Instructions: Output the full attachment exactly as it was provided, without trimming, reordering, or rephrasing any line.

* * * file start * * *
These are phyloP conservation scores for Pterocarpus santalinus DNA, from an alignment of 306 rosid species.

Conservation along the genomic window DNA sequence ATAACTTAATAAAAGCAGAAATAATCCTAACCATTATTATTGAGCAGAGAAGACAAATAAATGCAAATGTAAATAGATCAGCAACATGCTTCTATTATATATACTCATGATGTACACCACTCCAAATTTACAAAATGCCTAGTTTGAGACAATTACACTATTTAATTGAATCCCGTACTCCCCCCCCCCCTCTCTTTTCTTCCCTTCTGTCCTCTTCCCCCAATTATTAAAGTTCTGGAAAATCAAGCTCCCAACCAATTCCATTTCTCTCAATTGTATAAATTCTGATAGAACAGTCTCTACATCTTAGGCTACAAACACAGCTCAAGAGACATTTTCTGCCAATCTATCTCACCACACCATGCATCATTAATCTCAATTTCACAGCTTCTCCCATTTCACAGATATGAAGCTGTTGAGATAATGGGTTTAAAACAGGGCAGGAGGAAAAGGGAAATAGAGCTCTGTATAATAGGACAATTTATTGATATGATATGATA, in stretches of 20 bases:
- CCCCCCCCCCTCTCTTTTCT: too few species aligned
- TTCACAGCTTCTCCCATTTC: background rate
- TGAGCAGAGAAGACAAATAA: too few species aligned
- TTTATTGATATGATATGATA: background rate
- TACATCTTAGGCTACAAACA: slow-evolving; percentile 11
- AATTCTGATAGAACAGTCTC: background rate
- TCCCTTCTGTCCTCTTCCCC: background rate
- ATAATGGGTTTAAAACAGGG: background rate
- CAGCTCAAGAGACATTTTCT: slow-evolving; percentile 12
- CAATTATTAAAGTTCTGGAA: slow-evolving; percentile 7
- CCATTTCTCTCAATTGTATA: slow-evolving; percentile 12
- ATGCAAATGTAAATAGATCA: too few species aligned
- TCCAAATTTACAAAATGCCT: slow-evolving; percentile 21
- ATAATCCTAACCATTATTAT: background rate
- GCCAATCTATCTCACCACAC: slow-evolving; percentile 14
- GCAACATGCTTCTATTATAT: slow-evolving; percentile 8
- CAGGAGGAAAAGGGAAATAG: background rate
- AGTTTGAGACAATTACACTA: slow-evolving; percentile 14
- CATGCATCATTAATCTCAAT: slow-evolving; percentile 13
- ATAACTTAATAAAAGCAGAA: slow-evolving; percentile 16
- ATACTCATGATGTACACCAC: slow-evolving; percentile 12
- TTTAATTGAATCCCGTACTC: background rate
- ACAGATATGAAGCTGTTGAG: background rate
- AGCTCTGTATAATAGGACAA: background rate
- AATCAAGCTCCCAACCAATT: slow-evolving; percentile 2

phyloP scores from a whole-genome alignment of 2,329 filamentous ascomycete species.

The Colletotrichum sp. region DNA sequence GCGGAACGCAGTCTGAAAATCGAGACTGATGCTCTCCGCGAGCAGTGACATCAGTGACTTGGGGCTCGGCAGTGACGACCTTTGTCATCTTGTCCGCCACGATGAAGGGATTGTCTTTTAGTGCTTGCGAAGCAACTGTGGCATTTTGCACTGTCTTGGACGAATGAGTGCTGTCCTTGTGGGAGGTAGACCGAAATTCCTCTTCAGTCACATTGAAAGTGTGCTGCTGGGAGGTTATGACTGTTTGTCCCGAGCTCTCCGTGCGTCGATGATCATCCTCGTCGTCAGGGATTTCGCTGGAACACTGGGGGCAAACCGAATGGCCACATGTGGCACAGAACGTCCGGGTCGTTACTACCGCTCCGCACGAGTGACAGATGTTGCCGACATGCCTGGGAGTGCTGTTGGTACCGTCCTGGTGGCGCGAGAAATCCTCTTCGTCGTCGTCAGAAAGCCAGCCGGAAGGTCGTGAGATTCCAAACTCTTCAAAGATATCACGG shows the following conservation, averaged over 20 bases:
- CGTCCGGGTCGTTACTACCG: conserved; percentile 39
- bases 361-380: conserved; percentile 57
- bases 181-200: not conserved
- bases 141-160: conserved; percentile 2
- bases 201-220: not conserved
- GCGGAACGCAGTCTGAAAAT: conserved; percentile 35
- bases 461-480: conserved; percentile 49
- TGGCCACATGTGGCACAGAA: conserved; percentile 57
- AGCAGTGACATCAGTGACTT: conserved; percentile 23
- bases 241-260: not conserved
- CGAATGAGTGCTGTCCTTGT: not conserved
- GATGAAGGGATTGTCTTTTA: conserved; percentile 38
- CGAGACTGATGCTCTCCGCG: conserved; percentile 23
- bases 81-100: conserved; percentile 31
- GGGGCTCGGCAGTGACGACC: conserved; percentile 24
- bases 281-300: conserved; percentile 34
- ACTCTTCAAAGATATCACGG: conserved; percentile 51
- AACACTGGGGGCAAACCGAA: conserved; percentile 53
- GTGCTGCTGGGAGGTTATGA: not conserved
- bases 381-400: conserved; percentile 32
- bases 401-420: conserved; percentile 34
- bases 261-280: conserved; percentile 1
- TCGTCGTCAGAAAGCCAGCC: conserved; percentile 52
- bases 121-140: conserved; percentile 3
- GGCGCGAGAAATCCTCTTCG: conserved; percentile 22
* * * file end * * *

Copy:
These are phyloP conservation scores for Pterocarpus santalinus DNA, from an alignment of 306 rosid species.

Conservation along the genomic window DNA sequence ATAACTTAATAAAAGCAGAAATAATCCTAACCATTATTATTGAGCAGAGAAGACAAATAAATGCAAATGTAAATAGATCAGCAACATGCTTCTATTATATATACTCATGATGTACACCACTCCAAATTTACAAAATGCCTAGTTTGAGACAATTACACTATTTAATTGAATCCCGTACTCCCCCCCCCCCTCTCTTTTCTTCCCTTCTGTCCTCTTCCCCCAATTATTAAAGTTCTGGAAAATCAAGCTCCCAACCAATTCCATTTCTCTCAATTGTATAAATTCTGATAGAACAGTCTCTACATCTTAGGCTACAAACACAGCTCAAGAGACATTTTCTGCCAATCTATCTCACCACACCATGCATCATTAATCTCAATTTCACAGCTTCTCCCATTTCACAGATATGAAGCTGTTGAGATAATGGGTTTAAAACAGGGCAGGAGGAAAAGGGAAATAGAGCTCTGTATAATAGGACAATTTATTGATATGATATGATA, in stretches of 20 bases:
- CCCCCCCCCCTCTCTTTTCT: too few species aligned
- TTCACAGCTTCTCCCATTTC: background rate
- TGAGCAGAGAAGACAAATAA: too few species aligned
- TTTATTGATATGATATGATA: background rate
- TACATCTTAGGCTACAAACA: slow-evolving; percentile 11
- AATTCTGATAGAACAGTCTC: background rate
- TCCCTTCTGTCCTCTTCCCC: background rate
- ATAATGGGTTTAAAACAGGG: background rate
- CAGCTCAAGAGACATTTTCT: slow-evolving; percentile 12
- CAATTATTAAAGTTCTGGAA: slow-evolving; percentile 7
- CCATTTCTCTCAATTGTATA: slow-evolving; percentile 12
- ATGCAAATGTAAATAGATCA: too few species aligned
- TCCAAATTTACAAAATGCCT: slow-evolving; percentile 21
- ATAATCCTAACCATTATTAT: background rate
- GCCAATCTATCTCACCACAC: slow-evolving; percentile 14
- GCAACATGCTTCTATTATAT: slow-evolving; percentile 8
- CAGGAGGAAAAGGGAAATAG: background rate
- AGTTTGAGACAATTACACTA: slow-evolving; percentile 14
- CATGCATCATTAATCTCAAT: slow-evolving; percentile 13
- ATAACTTAATAAAAGCAGAA: slow-evolving; percentile 16
- ATACTCATGATGTACACCAC: slow-evolving; percentile 12
- TTTAATTGAATCCCGTACTC: background rate
- ACAGATATGAAGCTGTTGAG: background rate
- AGCTCTGTATAATAGGACAA: background rate
- AATCAAGCTCCCAACCAATT: slow-evolving; percentile 2

phyloP scores from a whole-genome alignment of 2,329 filamentous ascomycete species.

The Colletotrichum sp. region DNA sequence GCGGAACGCAGTCTGAAAATCGAGACTGATGCTCTCCGCGAGCAGTGACATCAGTGACTTGGGGCTCGGCAGTGACGACCTTTGTCATCTTGTCCGCCACGATGAAGGGATTGTCTTTTAGTGCTTGCGAAGCAACTGTGGCATTTTGCACTGTCTTGGACGAATGAGTGCTGTCCTTGTGGGAGGTAGACCGAAATTCCTCTTCAGTCACATTGAAAGTGTGCTGCTGGGAGGTTATGACTGTTTGTCCCGAGCTCTCCGTGCGTCGATGATCATCCTCGTCGTCAGGGATTTCGCTGGAACACTGGGGGCAAACCGAATGGCCACATGTGGCACAGAACGTCCGGGTCGTTACTACCGCTCCGCACGAGTGACAGATGTTGCCGACATGCCTGGGAGTGCTGTTGGTACCGTCCTGGTGGCGCGAGAAATCCTCTTCGTCGTCGTCAGAAAGCCAGCCGGAAGGTCGTGAGATTCCAAACTCTTCAAAGATATCACGG shows the following conservation, averaged over 20 bases:
- CGTCCGGGTCGTTACTACCG: conserved; percentile 39
- bases 361-380: conserved; percentile 57
- bases 181-200: not conserved
- bases 141-160: conserved; percentile 2
- bases 201-220: not conserved
- GCGGAACGCAGTCTGAAAAT: conserved; percentile 35
- bases 461-480: conserved; percentile 49
- TGGCCACATGTGGCACAGAA: conserved; percentile 57
- AGCAGTGACATCAGTGACTT: conserved; percentile 23
- bases 241-260: not conserved
- CGAATGAGTGCTGTCCTTGT: not conserved
- GATGAAGGGATTGTCTTTTA: conserved; percentile 38
- CGAGACTGATGCTCTCCGCG: conserved; percentile 23
- bases 81-100: conserved; percentile 31
- GGGGCTCGGCAGTGACGACC: conserved; percentile 24
- bases 281-300: conserved; percentile 34
- ACTCTTCAAAGATATCACGG: conserved; percentile 51
- AACACTGGGGGCAAACCGAA: conserved; percentile 53
- GTGCTGCTGGGAGGTTATGA: not conserved
- bases 381-400: conserved; percentile 32
- bases 401-420: conserved; percentile 34
- bases 261-280: conserved; percentile 1
- TCGTCGTCAGAAAGCCAGCC: conserved; percentile 52
- bases 121-140: conserved; percentile 3
- GGCGCGAGAAATCCTCTTCG: conserved; percentile 22